well marketed

market

[mahr-kit]
noun
1.
an open place or a covered building where buyers and sellers convene for the sale of goods; a marketplace: a farmers' market.
2.
a store for the sale of food: a meat market.
3.
a meeting of people for selling and buying.
4.
the assemblage of people at such a meeting.
5.
trade or traffic, especially as regards a particular commodity: the market in cotton.
6.
a body of persons carrying on extensive transactions in a specified commodity: the cotton market.
7.
the field of trade or business: the best shoes in the market.
8.
demand for a commodity: an unprecedented market for leather.
9.
a body of existing or potential buyers for specific goods or services: the health-food market.
10.
a region in which goods and services are bought, sold, or used: the foreign market; the New England market.
11.
current price or value: a rising market for shoes.
verb (used without object)
13.
to buy or sell in a market; deal.
14.
to buy food and provisions for the home.
verb (used with object)
15.
to carry or send to market for disposal: to market produce every week.
16.
to dispose of in a market; sell.
Idioms
17.
at the market, at the prevailing price in the open market.
18.
in the market for, ready to buy; interested in buying: I'm in the market for a new car.
19.
on the market, for sale; available: Fresh asparagus will be on the market this week.

Origin:
1100–1150; Middle English, late Old English < Vulgar Latin *marcātus, Latin mercātus trading, traffic, market

marketer, noun
multimarket, adjective
nonmarket, noun, adjective
premarket, verb
remarket, verb (used with object)
submarket, noun
undermarket, verb (used with object)
unmarketed, adjective
well-marketed, adjective


16. vend, merchandise, peddle.
Dictionary.com Unabridged
Based on the Random House Dictionary, © Random House, Inc. 2014.
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World English Dictionary
market (ˈmɑːkɪt)
 
n
1.  a.  an event or occasion, usually held at regular intervals, at which people meet for the purpose of buying and selling merchandise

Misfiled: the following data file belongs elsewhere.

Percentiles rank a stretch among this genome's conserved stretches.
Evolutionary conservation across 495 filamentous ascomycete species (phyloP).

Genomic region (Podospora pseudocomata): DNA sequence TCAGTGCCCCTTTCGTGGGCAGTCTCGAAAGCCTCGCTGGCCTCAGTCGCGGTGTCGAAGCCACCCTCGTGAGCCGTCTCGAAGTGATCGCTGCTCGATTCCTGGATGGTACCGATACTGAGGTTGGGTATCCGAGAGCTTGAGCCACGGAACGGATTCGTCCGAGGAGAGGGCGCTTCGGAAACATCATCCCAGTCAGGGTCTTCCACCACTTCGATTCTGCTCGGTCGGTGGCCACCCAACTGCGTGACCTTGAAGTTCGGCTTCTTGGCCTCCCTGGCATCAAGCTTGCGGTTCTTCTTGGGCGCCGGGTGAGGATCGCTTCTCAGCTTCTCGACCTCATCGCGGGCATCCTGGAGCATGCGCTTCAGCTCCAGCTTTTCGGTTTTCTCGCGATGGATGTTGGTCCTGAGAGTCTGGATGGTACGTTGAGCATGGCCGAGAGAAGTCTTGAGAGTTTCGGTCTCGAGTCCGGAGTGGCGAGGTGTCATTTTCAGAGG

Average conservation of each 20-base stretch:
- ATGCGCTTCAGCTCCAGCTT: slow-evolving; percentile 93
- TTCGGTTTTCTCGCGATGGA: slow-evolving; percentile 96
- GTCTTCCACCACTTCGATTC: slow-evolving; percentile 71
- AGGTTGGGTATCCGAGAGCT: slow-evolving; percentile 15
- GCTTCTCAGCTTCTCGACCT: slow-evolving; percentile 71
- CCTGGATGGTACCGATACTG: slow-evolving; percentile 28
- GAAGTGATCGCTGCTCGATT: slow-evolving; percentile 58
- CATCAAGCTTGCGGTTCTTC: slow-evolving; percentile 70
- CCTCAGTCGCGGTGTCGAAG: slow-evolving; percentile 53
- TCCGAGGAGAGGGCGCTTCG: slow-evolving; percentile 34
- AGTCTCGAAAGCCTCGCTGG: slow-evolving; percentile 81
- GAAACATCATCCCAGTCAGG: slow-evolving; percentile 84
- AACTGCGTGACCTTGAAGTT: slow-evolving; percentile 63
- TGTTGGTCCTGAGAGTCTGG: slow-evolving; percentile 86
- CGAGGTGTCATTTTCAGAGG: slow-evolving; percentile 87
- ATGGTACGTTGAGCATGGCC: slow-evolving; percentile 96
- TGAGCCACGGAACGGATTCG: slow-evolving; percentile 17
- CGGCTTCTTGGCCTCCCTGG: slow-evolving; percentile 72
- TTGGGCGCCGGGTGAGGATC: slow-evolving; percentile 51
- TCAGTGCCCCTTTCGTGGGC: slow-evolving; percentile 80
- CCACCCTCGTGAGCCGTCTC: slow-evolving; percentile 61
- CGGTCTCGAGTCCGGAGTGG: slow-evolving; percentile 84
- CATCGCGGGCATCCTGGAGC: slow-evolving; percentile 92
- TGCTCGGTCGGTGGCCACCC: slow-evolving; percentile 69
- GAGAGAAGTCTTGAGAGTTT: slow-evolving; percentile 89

b.  (as modifier): market day
2.  a place, such as an open space in a town, at which a market is held
3.  a shop that sells a particular merchandise: an antique market
4.  the market business or trade in a commodity as specified: the sugar market
5.  the trading or selling opportunities provided by a particular group of people: the foreign market
6.  demand for a particular product or commodity: there is no market for furs here
7.  See stock market
8.  market price See market value
9.  at market at the current price
10.  be in the market for to wish to buy or acquire
11.  on the market available for purchase
12.  play the market
 a.  to speculate on a stock exchange
 b.  to act aggressively or unscrupulously in one's own commercial interests
13.  buyer's market a market characterized by excess supply and thus favourable to buyers
14.  seller's market a market characterized by excess demand and thus favourable to sellers
 
vb , -kets, -keting, -keted
15.  (tr) to offer or produce for sale
16.  (intr) to buy or deal in a market
 
[C12: from Latin mercātus; from mercāri to trade, from merx merchandise]
 
'marketer
 
n

Collins English Dictionary - Complete & Unabridged 10th Edition
2009 © William Collins Sons & Co. Ltd. 1979, 1986 © HarperCollins
Publishers 1998, 2000, 2003, 2005, 2006, 2007, 2009
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Etymonline
Word Origin & History

market
mid-12c., "a meeting at a fixed time for buying and selling livestock and provisions," from O.N.Fr. market (O.Fr. marchiet, Fr. marché), from L. mercatus "trading, trade, market" (cf. It. mercato, Sp. mercado), from pp. of mercari "to trade, deal in, buy," from merx (gen. mercis) "wares, merchandise,"
from Italic root *merk-, possibly from Etruscan, referring to various aspects of economics. Meaning "public building or space where markets are held" first attested mid-13c. Sense of "sales, as controlled by supply and demand" is from 1680s. The verb is 1630s, from the noun. Market value (1690s) first attested in writings of John Locke. Market economy is from 1951; market research is from 1926.
Online Etymology Dictionary, © 2010 Douglas Harper
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